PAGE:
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Scientific Results in Press

Coupling the dynamics and the molecular chemistry in the Galactic center

N.J. Rodriguez-Fernandez$(^{1,2})$, F. Combes $(^{3})$, J. Martin-Pintado$(^{4})$, T. L. Wilson$(^{5})$ and A. Apponi$(^{6})$
$(^{1})$Observatoire de Bordeaux, L3AB (UMR 5804)/OASU, CNRS/Université Bordeaux 1, BP 89, 2 rue de l'Observatoire, 33270 Floirac, France, $(^{2})$Université Denis Diderot (Paris VII) & Observatoire de Paris, 61 Av de l'Observatoire, 75014 Paris, France, $(^{3})$LERMA, Observatoire de Paris, 61 Av de l'Observatoire, 75014 Paris, France, $(^{4})$DAMIR, IEM, CSIC, Serrano 121, Madrid, Spain, $(^{5})$ESO, Karl-Schwarzschild-Str. 2, D-85748 Garching bei München, Germany, $(^{6})$Steward Observatory, University of Arizona, Tucson, AZ 85721, USA

Most of the Galactic center (GC) gas moves in nearly circular orbits in a nuclear ring (hereafter the Galactic center ring, GCR). This is the case of cloud complexes such as Sgr A or Sgr B, where the gas is dense, warm and exhibits a rich molecular chemistry. The origin of these properties is thought to be shocks, in particular due to the large scale dynamics of the Galaxy. In addition, there are gas clouds moving in highly non-circular orbits known from observations of low density tracers such as CO(1-0). The physical conditions of the clouds moving with non-circular velocities are not well known.

We have studied the physical conditions of the gas in non-circular orbits to better understand the origin of the unusual physical conditions of the GC molecular gas and the possible effect of the large scale dynamics on these physical conditions.

Using published CO(1-0) data, we have selected a set of clouds belonging to all the kinematical components seen in the longitude-velocity diagram of the GC. We have carried out a survey of dense gas in all the components using the $J=2-1$ lines of CS and SiO as tracers of high density gas and shock chemistry.

We have detected CS and SiO emission in all the kinematical components. The gas density and the SiO abundance of the clouds in non-circular orbits are similar to those in the GCR. Therefore, in all the kinematical components there are dense clouds that can withstand the tidal shear. However, there is no evidence of star formation outside the GCR. The high relative velocity and shear expected in the dust lanes along the bar major axis could inhibit the star formation process, as observed in other galaxies. The high SiO abundances derived in the non-circular velocity clouds are likely due to the large-scale shocks that created the dust lanes.

Appeared in: A&A 455, 963-969

NGC 2146's starburst region and extended structure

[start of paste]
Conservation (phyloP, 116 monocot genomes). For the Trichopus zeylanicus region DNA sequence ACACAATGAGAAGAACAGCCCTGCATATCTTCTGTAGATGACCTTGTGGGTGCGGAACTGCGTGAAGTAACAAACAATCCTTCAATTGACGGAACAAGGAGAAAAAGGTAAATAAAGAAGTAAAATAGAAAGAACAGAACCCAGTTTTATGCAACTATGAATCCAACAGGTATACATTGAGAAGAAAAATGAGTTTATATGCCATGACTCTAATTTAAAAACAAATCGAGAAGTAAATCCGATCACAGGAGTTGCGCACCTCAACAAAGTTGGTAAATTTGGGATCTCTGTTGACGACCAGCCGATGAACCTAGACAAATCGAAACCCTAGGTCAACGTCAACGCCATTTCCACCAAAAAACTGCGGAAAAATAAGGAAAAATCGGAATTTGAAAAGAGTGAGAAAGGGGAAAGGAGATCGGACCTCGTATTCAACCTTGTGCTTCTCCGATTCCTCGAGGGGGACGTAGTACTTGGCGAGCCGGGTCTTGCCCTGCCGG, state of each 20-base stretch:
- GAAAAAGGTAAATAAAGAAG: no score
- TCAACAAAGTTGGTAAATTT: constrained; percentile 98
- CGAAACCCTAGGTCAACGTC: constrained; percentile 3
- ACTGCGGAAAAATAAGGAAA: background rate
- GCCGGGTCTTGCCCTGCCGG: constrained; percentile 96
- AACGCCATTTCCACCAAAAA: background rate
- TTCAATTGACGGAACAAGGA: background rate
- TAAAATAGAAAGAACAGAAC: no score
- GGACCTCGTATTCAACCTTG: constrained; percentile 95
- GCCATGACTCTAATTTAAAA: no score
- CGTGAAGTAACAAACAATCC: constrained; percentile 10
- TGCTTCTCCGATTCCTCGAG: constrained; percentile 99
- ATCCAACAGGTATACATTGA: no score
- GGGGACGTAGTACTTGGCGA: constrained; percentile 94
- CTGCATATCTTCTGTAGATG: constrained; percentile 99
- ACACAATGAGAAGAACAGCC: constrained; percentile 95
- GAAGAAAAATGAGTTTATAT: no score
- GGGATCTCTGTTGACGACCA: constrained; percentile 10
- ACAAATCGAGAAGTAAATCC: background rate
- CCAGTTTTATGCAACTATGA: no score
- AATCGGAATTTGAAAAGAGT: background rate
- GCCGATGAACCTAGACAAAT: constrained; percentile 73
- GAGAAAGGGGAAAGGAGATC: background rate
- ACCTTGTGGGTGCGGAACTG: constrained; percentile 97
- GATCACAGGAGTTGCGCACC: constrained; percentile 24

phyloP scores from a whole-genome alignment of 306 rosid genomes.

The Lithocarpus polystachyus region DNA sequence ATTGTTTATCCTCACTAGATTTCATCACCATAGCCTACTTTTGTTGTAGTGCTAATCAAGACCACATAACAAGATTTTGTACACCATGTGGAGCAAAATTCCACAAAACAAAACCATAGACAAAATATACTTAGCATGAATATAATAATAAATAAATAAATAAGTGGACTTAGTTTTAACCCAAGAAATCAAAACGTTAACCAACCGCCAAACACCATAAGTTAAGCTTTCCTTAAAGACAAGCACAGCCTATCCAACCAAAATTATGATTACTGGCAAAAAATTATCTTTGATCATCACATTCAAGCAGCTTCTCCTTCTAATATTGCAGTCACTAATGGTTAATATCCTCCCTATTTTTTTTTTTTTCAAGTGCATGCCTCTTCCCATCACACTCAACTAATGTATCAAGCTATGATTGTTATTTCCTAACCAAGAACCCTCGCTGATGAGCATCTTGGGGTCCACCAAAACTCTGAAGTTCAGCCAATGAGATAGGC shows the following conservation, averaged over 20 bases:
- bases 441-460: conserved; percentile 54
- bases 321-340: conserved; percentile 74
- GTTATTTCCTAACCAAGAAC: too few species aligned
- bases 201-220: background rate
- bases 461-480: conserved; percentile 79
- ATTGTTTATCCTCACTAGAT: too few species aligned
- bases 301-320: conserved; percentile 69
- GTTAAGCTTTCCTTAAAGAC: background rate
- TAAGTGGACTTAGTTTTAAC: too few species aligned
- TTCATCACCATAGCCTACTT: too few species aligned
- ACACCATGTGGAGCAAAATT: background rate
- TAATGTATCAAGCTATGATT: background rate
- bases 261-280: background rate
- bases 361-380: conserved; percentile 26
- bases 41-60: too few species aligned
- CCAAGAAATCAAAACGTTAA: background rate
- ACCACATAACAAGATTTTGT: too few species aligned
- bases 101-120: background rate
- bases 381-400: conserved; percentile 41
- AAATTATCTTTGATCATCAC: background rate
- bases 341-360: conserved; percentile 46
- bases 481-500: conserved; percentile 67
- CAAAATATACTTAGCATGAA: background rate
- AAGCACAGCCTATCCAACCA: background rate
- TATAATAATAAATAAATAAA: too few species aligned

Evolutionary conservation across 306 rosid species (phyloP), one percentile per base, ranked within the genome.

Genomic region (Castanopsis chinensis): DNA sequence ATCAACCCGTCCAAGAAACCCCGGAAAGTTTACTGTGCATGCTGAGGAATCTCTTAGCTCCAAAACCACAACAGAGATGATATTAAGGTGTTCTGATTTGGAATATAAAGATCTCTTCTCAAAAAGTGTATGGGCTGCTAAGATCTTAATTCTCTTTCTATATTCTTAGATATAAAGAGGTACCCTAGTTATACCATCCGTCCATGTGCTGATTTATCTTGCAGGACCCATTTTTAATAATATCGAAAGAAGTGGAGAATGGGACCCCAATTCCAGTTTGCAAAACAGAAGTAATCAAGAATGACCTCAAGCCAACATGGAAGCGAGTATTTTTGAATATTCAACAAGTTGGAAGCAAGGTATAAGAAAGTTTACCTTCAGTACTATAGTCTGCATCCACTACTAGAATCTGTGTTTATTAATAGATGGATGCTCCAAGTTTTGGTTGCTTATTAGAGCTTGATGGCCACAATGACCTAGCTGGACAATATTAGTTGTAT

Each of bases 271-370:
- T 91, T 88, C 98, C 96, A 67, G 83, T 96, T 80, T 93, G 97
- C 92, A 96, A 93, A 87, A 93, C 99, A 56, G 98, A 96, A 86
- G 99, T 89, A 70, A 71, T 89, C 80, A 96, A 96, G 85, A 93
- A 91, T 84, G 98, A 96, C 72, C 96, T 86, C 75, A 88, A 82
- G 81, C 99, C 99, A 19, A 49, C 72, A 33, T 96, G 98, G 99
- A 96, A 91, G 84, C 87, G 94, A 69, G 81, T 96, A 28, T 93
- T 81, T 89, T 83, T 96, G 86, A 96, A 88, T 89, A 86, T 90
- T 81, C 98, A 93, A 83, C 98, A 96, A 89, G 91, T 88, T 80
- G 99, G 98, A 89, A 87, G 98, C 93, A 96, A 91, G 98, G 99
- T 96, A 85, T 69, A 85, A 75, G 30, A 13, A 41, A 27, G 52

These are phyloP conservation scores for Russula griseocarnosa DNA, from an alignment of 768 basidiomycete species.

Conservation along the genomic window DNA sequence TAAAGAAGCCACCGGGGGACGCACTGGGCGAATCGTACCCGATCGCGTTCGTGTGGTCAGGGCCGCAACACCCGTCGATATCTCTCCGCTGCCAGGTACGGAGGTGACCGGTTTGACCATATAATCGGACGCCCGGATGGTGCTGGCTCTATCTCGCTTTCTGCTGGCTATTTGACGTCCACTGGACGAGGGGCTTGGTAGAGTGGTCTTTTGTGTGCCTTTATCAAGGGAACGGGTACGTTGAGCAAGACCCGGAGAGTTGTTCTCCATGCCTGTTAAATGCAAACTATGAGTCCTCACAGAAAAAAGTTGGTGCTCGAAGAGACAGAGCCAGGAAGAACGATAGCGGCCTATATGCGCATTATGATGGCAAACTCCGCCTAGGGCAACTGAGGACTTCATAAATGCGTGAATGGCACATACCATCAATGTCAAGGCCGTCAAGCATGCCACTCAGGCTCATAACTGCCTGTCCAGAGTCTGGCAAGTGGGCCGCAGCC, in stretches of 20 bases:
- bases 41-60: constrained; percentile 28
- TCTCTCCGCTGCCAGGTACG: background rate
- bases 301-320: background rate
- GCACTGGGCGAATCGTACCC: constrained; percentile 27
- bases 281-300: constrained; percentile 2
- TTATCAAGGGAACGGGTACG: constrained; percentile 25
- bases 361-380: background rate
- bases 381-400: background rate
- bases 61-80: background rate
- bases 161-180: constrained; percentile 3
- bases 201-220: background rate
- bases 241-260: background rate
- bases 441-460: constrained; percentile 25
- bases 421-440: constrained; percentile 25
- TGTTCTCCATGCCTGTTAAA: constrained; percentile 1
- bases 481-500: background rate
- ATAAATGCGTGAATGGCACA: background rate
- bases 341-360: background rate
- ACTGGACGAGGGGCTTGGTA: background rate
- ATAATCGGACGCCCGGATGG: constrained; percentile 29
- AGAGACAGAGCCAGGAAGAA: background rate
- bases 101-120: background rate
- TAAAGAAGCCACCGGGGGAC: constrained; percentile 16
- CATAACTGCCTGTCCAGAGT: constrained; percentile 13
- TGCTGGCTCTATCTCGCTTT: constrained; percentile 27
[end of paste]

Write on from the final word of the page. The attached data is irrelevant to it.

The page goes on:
A. Greve$(^{1})$, N. Neininger$(^{2})$, A. Sievers$(^{3})$, A. Tarchi$(^{4,5})$
$(^{1})$IRAM, 300 rue de la Piscine, 38406 St. Martin d'Hères, France, $(^{2})$Astronomisches Institut der Universität Bonn, 71 Auf dem Hügel, 53121 Bonn, Germany, $(^{3})$IRAM, Nucleo Central, 7 Avenida Divina Pastora, 18012 Granada, Spain, $(^{4})$INAF - Instituto di Radioastronomia, via Gobetti 101, 40129 Bologna, Italy, $(^{5})$INAF - Osservatorio Astronomico di Cagliari, Loc. Poggio dei Pini, Strada 54, 09012 Capoterra (CA), Italy

We present mm-wavelength and optical observations of the starburst region in NGC 2146. This region of $\sim 4$ kpc diameter contains a well-ordered distribution of stars, gas, and dust, and a well-ordered rotation. The possible anomalies found in our observations are a warped CO distribution and an increase in the CO line width at the NW edge of the starburst region. The investigation of a possible encounter or merger origin of the starburst may therefore have to concentrate on the distorted outer structure of the galaxy.

There are three large-scale features of $\sim 20$ kpc extent, two of which give the impression of being stellar sub-systems. The third feature is an imcomplete and expanding ring of H II regions and stars, apparently indicating an event that occurred some 300 Myrs ago.

Appeared in: A&A 459, 441

Adapting and expanding the Plateau de Bure interferometer

Karastergiou A.$(^{1})$, Neri R.$(^{1})$
$(^{1})$IRAM, 300 rue de la Piscine, Domaine Universitaire, Saint Martin d'Hères, France

We were recently faced with the following problem: The T-shaped Plateau de Bure Interferometer is expanding its tracks to achieve higher spatial resolution in astronomical images at mm wavelengths. Two more stations for positioning the antennas during observations are being built at the ends of the extended tracks. Which of the given stations should the remaining four antennas occupy to accommodate the new stations? What is the optimal set of antenna configurations, given the new extended one, to achieve necessary coverage of the uv-plane at a variety of spatial resolutions? We present in this paper the solutions to the above questions, resulting from a novel method we have recently developed. The method is based on identifying which placement of elements provides the most appropriate uv-plane sampling.

Appeared in: AIPC 848, 857

A Keplerian Gaseous Disk around the B0 Star R Monocerotis

Fuente A.$(^{1})$, Alonso-Albi T.$(^{1})$, Bachiller R.$(^{1})$, Natta A.$(^{2})$, Testi L.$(^{2})$, Neri R.$(^{3})$, Planesas P.$(^{1})$